Egypt’s 83 million people are savvy, patriotic, generally well educated, and well plugged-in to global media. Mubarak’s rule has seen many terrible rights abuses (including some committed at Washington’s behest, under the renditions program). But the country also has a long constitutional history. That history was often betrayed by Mubarak. In the key parliamentary elections of last November, he barred international groups from monitoring and the violations committed by his security forces persuaded all the opposition parties to drop out. His own ruling party “won” a resounding victory—with fewer than 20 percent of adult Egyptians voting.

But still, despite—or perhaps because of—that dismal recent record, enough Egyptians today understand what a real representative democracy should look like that they have a good chance of building one.

Egypt is the most populous and politically weighty country in the Arab world. As it moves (perhaps speedily) toward democratic accountability, the role its government plays in the Middle East will change—and therefore, so will the geopolitics of the whole region. 

Mubarak became president (after Pres. Anwar Sadat’s assassination) in October 1981, two years after Egypt signed its peace with Israel. Under Mubarak, Egypt always adhered closely to the treaty’s terms. But the services it performed for Israel and the United States went much further than that. Indeed, Mubarak’s Egypt became both a shield and a spear for Israeli interests in the region, and globally. It shielded Israel politically from demands that Israel abide by international law in East Jerusalem and the rest of the occupied territories. And it worked closely with Israel to combat Hamas and Israel’s many other challengers. 

The man whom Mubarak named as Vice-President over the weekend, Omar Suleiman, was Mubarak’s point man in those latter efforts—and he has been widely hated in Egypt for that reason.

Given the strength of pan-Arab, pro-Palestinian feeling in Egypt, if a successor government is to be stable and accountable it will have to step back from most of those “extra” services that Mubarak provided Israel—even if, as I expect, it continues to abide by the peace treaty’s formal provisions. Cairo will likely join actively in the growing global movement demanding that Israel to abide by international law in the occupied territories, withdraw speedily to the pre-1967 lines, and recognize a fully independent Palestinian state in the West Bank and Gaza.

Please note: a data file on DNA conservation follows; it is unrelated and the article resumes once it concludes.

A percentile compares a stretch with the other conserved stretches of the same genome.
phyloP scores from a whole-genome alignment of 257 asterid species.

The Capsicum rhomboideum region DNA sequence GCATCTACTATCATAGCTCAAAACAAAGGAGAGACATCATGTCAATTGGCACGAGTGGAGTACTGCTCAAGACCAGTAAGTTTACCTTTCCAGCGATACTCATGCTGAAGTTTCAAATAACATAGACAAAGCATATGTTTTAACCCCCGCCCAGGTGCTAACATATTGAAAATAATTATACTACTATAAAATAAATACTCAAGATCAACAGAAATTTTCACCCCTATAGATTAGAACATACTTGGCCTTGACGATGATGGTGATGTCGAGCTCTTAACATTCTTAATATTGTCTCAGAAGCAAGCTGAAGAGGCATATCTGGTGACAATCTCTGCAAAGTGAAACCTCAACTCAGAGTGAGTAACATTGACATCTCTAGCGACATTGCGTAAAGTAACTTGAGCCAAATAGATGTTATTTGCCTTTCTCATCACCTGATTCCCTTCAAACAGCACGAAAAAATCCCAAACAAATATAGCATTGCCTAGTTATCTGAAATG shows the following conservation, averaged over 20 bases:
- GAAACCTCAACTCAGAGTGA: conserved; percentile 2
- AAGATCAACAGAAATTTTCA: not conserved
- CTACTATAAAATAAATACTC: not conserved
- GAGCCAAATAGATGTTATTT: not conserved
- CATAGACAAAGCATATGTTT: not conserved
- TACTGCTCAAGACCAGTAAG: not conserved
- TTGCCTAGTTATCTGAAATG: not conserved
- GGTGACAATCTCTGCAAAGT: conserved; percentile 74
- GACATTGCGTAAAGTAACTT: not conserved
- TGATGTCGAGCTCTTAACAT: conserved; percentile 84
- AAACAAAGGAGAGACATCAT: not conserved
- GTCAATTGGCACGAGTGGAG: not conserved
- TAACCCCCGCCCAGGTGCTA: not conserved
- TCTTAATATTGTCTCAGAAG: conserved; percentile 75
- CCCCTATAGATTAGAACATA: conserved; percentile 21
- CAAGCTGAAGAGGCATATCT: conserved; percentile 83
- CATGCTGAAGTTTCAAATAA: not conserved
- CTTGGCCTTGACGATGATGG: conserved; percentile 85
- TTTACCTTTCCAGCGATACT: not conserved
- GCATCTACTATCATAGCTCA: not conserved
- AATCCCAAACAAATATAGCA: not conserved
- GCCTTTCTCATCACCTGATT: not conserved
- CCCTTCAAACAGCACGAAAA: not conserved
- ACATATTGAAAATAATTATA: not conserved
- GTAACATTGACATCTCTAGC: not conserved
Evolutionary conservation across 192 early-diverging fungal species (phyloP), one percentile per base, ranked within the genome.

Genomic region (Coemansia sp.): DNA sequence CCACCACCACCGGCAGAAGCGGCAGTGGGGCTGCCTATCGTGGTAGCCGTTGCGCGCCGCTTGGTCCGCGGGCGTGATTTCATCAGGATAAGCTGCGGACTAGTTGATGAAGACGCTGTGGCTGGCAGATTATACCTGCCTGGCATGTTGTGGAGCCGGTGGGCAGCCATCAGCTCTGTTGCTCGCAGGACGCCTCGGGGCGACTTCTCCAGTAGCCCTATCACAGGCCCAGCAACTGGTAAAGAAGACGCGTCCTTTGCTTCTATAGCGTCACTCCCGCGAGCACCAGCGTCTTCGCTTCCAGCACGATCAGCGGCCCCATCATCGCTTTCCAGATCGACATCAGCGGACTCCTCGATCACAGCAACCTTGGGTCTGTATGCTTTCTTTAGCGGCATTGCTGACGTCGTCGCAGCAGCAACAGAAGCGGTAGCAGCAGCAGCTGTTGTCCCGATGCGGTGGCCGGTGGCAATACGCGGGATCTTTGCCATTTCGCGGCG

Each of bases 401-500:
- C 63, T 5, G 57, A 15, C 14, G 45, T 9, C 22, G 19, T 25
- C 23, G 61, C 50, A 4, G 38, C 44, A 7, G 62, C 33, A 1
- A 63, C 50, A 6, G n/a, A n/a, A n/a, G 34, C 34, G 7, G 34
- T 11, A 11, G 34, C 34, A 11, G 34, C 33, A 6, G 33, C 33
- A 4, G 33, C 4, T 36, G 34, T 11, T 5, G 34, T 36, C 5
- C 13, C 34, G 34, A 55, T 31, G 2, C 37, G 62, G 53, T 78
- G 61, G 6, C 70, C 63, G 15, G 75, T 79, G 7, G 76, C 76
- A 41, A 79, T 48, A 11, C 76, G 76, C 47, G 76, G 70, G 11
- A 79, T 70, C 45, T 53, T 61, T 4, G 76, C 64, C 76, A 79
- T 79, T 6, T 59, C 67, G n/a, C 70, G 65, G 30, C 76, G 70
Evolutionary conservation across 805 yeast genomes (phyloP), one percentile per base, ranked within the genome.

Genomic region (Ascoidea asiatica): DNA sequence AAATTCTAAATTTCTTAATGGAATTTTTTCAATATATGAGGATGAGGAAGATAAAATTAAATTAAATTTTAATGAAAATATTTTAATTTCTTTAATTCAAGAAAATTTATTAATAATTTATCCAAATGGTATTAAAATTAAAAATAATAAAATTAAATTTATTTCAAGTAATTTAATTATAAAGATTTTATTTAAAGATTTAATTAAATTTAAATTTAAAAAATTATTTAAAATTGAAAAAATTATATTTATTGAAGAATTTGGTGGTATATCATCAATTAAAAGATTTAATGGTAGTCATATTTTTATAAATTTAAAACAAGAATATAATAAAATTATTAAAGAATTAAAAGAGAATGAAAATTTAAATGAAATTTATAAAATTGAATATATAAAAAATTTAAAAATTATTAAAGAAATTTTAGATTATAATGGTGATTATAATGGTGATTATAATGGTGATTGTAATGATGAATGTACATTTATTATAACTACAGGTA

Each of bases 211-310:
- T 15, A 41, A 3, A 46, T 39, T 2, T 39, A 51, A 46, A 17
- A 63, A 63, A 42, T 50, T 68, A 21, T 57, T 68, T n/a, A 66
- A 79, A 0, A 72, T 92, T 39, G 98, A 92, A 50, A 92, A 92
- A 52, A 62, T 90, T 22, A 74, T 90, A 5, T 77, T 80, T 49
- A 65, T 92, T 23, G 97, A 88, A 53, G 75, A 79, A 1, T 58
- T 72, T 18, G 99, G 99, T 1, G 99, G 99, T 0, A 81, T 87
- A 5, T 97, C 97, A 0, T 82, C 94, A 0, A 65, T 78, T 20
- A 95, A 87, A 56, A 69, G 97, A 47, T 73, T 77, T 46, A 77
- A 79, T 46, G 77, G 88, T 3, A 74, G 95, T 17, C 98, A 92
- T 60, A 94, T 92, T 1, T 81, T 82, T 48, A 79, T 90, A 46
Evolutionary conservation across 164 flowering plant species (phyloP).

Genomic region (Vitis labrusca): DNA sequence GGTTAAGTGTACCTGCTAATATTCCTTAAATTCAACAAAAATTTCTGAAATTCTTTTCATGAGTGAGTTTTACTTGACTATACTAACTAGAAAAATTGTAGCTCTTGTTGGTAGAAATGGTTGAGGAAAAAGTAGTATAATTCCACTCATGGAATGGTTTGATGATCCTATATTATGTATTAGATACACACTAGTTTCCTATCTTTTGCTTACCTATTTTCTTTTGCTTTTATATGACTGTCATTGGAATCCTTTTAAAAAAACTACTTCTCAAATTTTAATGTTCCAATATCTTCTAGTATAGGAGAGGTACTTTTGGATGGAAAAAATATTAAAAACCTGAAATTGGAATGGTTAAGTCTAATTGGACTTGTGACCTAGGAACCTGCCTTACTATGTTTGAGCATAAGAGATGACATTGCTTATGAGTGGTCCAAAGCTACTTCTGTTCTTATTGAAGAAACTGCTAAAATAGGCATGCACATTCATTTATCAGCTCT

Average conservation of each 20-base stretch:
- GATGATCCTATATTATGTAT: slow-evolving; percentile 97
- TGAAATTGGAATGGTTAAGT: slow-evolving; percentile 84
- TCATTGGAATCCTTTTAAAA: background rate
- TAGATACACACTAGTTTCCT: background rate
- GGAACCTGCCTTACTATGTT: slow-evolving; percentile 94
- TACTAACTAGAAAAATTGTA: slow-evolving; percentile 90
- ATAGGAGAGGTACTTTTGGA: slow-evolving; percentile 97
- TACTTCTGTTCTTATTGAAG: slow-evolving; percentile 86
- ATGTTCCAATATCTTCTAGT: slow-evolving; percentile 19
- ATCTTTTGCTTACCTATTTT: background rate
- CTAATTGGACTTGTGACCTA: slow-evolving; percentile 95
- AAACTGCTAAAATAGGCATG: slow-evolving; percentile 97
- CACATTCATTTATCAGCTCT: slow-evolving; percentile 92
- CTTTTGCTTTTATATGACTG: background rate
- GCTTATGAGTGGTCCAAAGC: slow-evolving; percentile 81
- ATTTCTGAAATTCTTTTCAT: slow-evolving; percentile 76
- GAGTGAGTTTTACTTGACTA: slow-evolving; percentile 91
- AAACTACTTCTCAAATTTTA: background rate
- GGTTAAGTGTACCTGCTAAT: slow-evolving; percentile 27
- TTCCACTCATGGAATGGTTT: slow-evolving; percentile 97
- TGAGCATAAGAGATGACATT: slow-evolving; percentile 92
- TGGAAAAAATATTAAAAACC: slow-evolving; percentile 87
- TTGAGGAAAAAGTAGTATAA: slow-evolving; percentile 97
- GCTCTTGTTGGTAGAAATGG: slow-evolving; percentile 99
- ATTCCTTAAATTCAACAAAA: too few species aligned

That will transform the balance of political/diplomatic power in the region. Jordan also has a peace treaty with Israel. Right now it also has a growing popular movement calling for democracy and accountability. Jordan also has a majority of its population who are of Palestinian origin. If Cairo shifts to a position of strong support for Palestinian rights, Jordan’s King Abdullah will have to follow.

How should Washington meet such a shift to robust support of Palestinian rights by Cairo and Amman?  For many years now, the aid that Washington has given both governments has been justified largely by the closeness of their ties to Israel. As they shuck off many of those ties (even while, as is likely, keeping to the formal terms of their peace treaties), will lawmakers here seek to reduce the aid?

To do this would be extremely foolish. Our aid programs to both countries certainly need to change. For too long they have focused tightly on a type of “security” aid that has brought mainly insecurity and rights abuses to the citizens of both countries.  The current popular movements are demanding an end to that repression and a much-reduced role for the “security” forces in their countries’ politics.  American lawmakers should support those calls, and provide the kind of aid that can buttress democratic governance and economic stability.

If Washington does not support the popular movements in this way, then surely other governments will—and Washington influence in the region will further erode.

The pro-democracy uprisings now sweeping the Arab world are movements that Americans should support. These movements call for equality and the rule of law both domestically and internationally. Is this something Washington can stand behind? I certainly hope so.

Helena Cobban, a veteran Middle East analyst, blogs at Just World News.